IBM Launches POWER8 Systems, OpenPOWER Roadmap

 
 
By Darryl K. Taft  |  Posted 2014-04-24 Email Print this article Print
 
 
 
 
 
 
 


IBM's collaboration with Canonical, the commercial sponsor of Ubuntu with more than 20 million users worldwide, provides easy migration for applications to Linux for cloud deployments to deliver big data and mobile software applications and to boost the performance of existing applications across cloud platforms. IBM is offering the latest release of Ubuntu Server, Ubuntu OpenStack and Canonical's Juju cloud orchestration tools on the new Power Systems announced today and all future POWER8-based systems. 

This complements the existing support by IBM for Red Hat and SUSE Linux operating system distributions on its complete lineup of Power Systems.

Meanwhile, at the Open Innovation Summit, the OpenPOWER Foundation, showed the first reference board and OEM systems, and innovations including many forms of acceleration, advanced memory and networking. OpenPOWER has grown to more than two dozen members including global hardware and software thought leaders. The foundation makes POWER hardware and software available for open development, as well as POWER intellectual property licensable to other manufacturers. OpenPOWER is greatly expanding the ecosystem of innovators providing value back to the industry and end users.

“We are very pleased with the growth of the OpenPOWER community and the progress made by the Working Group members even at this early stage,” said Gordon MacKean, Chairman, OpenPOWER Foundation, in a statement. “The projects feeding the innovation pipeline to date will greatly enhance the performance of the next generation of servers by eliminating system-level bottlenecks.”

At the summit, the OpenPOWER Foundation presented its first white box server details including a development and reference design from Tyan, and firmware and operating system developed by IBM, Google, and Canonical. The OpenPOWER Software stack in this white box design is targeted for ease of implementation in hybrid deployments. IBM noted it will be deploying systems leveraging this OpenPOWER hardware and software stack in Softlayer later this year.

Speaking on why the time is now right for OpenPOWER, Brad McCredie, president of the OpenPOWER Foundations, said, “The first thing is the decline of Moore’s Law. It’s very hard to just take the silicon and keep going. The second is the decline of PC volumes. The PC isn’t going to be dominating all of the specifications. The third is we’ve entered the third generation of scale-out computing, which we think will look a lot like OpenPOWER.”

McCredie noted that IBM’s POWER technology has been known for building big systems that have doors on them – that you can open a door and walk into them because they are so big. However, “We’re taking that technology that builds computers that have doors on them and we’re decomposing it into its elements and we’re making it available to the ecosystem to innovate. We’re taking the processor and we’re allowing people to license that processor technology – the very technology that’s in the world-famous computer that’s run banks, and let them innovate on that and make scale-out computers. We’re building firmware stacks. They’re going to be open source to enable people to take that and innovate to build computers with scale-out performance.”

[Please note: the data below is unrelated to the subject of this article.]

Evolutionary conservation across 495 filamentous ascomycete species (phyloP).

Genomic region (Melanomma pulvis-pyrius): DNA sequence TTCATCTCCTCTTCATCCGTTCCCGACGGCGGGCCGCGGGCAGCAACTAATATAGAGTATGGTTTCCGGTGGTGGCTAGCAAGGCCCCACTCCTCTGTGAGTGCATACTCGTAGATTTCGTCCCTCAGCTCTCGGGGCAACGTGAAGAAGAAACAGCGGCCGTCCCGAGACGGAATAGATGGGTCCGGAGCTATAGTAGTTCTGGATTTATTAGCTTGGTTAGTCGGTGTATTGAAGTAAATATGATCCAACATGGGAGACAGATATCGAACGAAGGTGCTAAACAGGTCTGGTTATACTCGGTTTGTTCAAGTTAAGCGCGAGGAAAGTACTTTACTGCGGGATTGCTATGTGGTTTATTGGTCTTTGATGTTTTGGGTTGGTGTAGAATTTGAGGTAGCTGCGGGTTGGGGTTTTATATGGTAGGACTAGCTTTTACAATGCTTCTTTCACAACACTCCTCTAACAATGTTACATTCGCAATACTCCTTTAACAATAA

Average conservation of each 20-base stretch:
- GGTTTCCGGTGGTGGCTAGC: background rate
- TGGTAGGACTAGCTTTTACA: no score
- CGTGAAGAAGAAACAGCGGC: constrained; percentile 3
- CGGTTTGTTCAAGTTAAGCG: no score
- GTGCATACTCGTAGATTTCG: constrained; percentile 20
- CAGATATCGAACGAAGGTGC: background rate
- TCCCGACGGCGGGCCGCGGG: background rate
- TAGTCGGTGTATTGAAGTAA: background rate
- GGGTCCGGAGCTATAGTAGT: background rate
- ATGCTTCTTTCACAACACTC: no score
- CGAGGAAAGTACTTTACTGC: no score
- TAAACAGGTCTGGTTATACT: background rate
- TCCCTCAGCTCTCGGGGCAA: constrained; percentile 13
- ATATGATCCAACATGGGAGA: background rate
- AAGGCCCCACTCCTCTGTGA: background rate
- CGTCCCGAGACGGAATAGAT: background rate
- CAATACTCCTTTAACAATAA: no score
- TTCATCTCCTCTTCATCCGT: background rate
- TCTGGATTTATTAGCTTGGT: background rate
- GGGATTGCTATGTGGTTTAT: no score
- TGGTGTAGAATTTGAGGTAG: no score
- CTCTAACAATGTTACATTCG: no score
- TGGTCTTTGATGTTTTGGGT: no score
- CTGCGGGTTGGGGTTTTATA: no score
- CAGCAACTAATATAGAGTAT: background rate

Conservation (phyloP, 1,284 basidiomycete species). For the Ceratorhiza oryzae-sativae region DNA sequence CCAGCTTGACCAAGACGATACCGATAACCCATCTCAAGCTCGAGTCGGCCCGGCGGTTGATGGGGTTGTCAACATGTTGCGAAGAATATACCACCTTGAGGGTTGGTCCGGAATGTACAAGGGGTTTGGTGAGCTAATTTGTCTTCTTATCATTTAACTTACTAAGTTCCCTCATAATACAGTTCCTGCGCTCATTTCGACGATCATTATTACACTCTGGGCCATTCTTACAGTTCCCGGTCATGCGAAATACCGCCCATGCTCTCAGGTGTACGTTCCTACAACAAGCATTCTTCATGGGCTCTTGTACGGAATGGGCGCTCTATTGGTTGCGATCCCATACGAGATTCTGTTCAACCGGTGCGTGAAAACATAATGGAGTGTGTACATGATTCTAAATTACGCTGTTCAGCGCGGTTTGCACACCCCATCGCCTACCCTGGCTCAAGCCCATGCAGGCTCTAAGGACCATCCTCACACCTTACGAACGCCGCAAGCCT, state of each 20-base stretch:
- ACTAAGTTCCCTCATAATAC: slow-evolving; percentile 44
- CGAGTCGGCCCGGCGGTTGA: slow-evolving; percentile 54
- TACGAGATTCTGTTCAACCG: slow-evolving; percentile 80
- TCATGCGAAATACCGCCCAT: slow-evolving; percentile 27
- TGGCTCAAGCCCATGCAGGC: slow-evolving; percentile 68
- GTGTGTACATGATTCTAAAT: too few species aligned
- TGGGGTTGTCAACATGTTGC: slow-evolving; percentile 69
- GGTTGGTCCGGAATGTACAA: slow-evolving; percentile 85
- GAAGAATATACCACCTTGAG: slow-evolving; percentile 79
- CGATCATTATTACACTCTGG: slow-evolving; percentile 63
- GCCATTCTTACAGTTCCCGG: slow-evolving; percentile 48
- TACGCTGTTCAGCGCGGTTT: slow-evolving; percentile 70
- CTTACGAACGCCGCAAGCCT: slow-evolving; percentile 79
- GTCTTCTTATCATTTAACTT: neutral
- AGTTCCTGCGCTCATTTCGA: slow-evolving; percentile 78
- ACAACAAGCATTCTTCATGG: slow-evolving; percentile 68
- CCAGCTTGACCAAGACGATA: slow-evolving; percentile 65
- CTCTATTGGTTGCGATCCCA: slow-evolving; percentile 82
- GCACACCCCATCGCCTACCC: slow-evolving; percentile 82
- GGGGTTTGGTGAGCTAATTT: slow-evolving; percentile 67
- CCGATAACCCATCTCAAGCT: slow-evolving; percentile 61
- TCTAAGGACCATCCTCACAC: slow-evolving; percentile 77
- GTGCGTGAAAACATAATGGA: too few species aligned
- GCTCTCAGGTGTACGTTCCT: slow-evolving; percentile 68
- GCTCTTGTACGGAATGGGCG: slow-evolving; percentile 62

MacKean, who also is the engineering director for the platform group at Google, said Google has always considered itself an innovation leader in platform technology. He said Google looked at OpenPOWER as the opportunity to launch that third generation of scale-out computing McCredie described – to really break down the barriers that exist between the components.

“We wanted to create something where the whole is greater than the sum of its parts, to really fix those bottlenecks that exist between those different components that make up a system – networking, memory subsystems, I/O subsystems, storage subsystems and acceleration,” MacKean said.

He added that Google is doing a thorough evaluation of POWER for the kinds of workloads the company sees and is helping to develop and harden a lot of the codebase and development tools, the operating system and the compilers. “We’re working very closely with the rest of the member companies in helping to harden that software stack,” he said.

Founding OpenPOWER Foundation member NVIDIA is adding CUDA software support for NVIDIA GPUs with IBM POWER CPUs. IBM and NVIDIA are demonstrating the first GPU accelerator framework for Java, showing an order of magnitude performance improvement on Hadoop Analytics applications compared to a CPU-only implementation. NVIDIA will offer its NVLink high-speed GPU interconnect as a licensed technology to OpenPOWER Foundation members.

Twenty-five members have joined OpenPOWER including Canonical, Samsung Electronics, Micron, Hitachi, Emulex, Fusion-IO, SK Hynix, Xilinx, Jülich Supercomputer Center, Oregon State University, and several others since OpenPOWER formed as a legal entity in December 2013.



 
 
 
 
 
 
 
 
 
 
 
 
 

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